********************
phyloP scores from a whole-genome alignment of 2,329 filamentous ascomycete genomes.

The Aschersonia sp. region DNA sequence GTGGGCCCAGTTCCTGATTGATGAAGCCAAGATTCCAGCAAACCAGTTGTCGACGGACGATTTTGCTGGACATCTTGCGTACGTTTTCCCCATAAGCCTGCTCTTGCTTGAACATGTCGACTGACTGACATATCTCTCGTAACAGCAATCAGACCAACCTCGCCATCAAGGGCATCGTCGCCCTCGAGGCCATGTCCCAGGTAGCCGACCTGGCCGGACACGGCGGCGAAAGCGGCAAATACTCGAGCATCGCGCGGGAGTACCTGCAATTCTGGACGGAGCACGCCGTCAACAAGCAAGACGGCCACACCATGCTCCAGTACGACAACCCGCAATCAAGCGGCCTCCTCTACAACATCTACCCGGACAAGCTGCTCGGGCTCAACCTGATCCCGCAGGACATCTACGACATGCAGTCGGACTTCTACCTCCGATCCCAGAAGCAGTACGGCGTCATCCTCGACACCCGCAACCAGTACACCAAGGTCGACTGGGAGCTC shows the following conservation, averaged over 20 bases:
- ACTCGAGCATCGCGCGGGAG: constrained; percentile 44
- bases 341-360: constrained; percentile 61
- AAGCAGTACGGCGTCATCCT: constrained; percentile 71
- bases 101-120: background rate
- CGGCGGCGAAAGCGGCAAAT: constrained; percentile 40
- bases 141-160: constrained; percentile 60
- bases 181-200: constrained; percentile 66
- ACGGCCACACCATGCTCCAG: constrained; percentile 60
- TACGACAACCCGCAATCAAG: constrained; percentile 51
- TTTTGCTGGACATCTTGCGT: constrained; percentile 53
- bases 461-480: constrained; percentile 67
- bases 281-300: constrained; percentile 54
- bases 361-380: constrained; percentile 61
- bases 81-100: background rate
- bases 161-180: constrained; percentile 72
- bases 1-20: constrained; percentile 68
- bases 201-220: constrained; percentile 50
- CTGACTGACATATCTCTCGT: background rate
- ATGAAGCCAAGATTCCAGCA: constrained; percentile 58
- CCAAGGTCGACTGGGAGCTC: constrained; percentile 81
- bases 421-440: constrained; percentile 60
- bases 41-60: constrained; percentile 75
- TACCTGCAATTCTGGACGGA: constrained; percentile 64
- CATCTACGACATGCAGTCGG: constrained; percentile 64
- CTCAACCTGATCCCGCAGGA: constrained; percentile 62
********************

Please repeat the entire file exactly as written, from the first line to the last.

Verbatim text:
phyloP scores from a whole-genome alignment of 2,329 filamentous ascomycete genomes.

The Aschersonia sp. region DNA sequence GTGGGCCCAGTTCCTGATTGATGAAGCCAAGATTCCAGCAAACCAGTTGTCGACGGACGATTTTGCTGGACATCTTGCGTACGTTTTCCCCATAAGCCTGCTCTTGCTTGAACATGTCGACTGACTGACATATCTCTCGTAACAGCAATCAGACCAACCTCGCCATCAAGGGCATCGTCGCCCTCGAGGCCATGTCCCAGGTAGCCGACCTGGCCGGACACGGCGGCGAAAGCGGCAAATACTCGAGCATCGCGCGGGAGTACCTGCAATTCTGGACGGAGCACGCCGTCAACAAGCAAGACGGCCACACCATGCTCCAGTACGACAACCCGCAATCAAGCGGCCTCCTCTACAACATCTACCCGGACAAGCTGCTCGGGCTCAACCTGATCCCGCAGGACATCTACGACATGCAGTCGGACTTCTACCTCCGATCCCAGAAGCAGTACGGCGTCATCCTCGACACCCGCAACCAGTACACCAAGGTCGACTGGGAGCTC shows the following conservation, averaged over 20 bases:
- ACTCGAGCATCGCGCGGGAG: constrained; percentile 44
- bases 341-360: constrained; percentile 61
- AAGCAGTACGGCGTCATCCT: constrained; percentile 71
- bases 101-120: background rate
- CGGCGGCGAAAGCGGCAAAT: constrained; percentile 40
- bases 141-160: constrained; percentile 60
- bases 181-200: constrained; percentile 66
- ACGGCCACACCATGCTCCAG: constrained; percentile 60
- TACGACAACCCGCAATCAAG: constrained; percentile 51
- TTTTGCTGGACATCTTGCGT: constrained; percentile 53
- bases 461-480: constrained; percentile 67
- bases 281-300: constrained; percentile 54
- bases 361-380: constrained; percentile 61
- bases 81-100: background rate
- bases 161-180: constrained; percentile 72
- bases 1-20: constrained; percentile 68
- bases 201-220: constrained; percentile 50
- CTGACTGACATATCTCTCGT: background rate
- ATGAAGCCAAGATTCCAGCA: constrained; percentile 58
- CCAAGGTCGACTGGGAGCTC: constrained; percentile 81
- bases 421-440: constrained; percentile 60
- bases 41-60: constrained; percentile 75
- TACCTGCAATTCTGGACGGA: constrained; percentile 64
- CATCTACGACATGCAGTCGG: constrained; percentile 64
- CTCAACCTGATCCCGCAGGA: constrained; percentile 62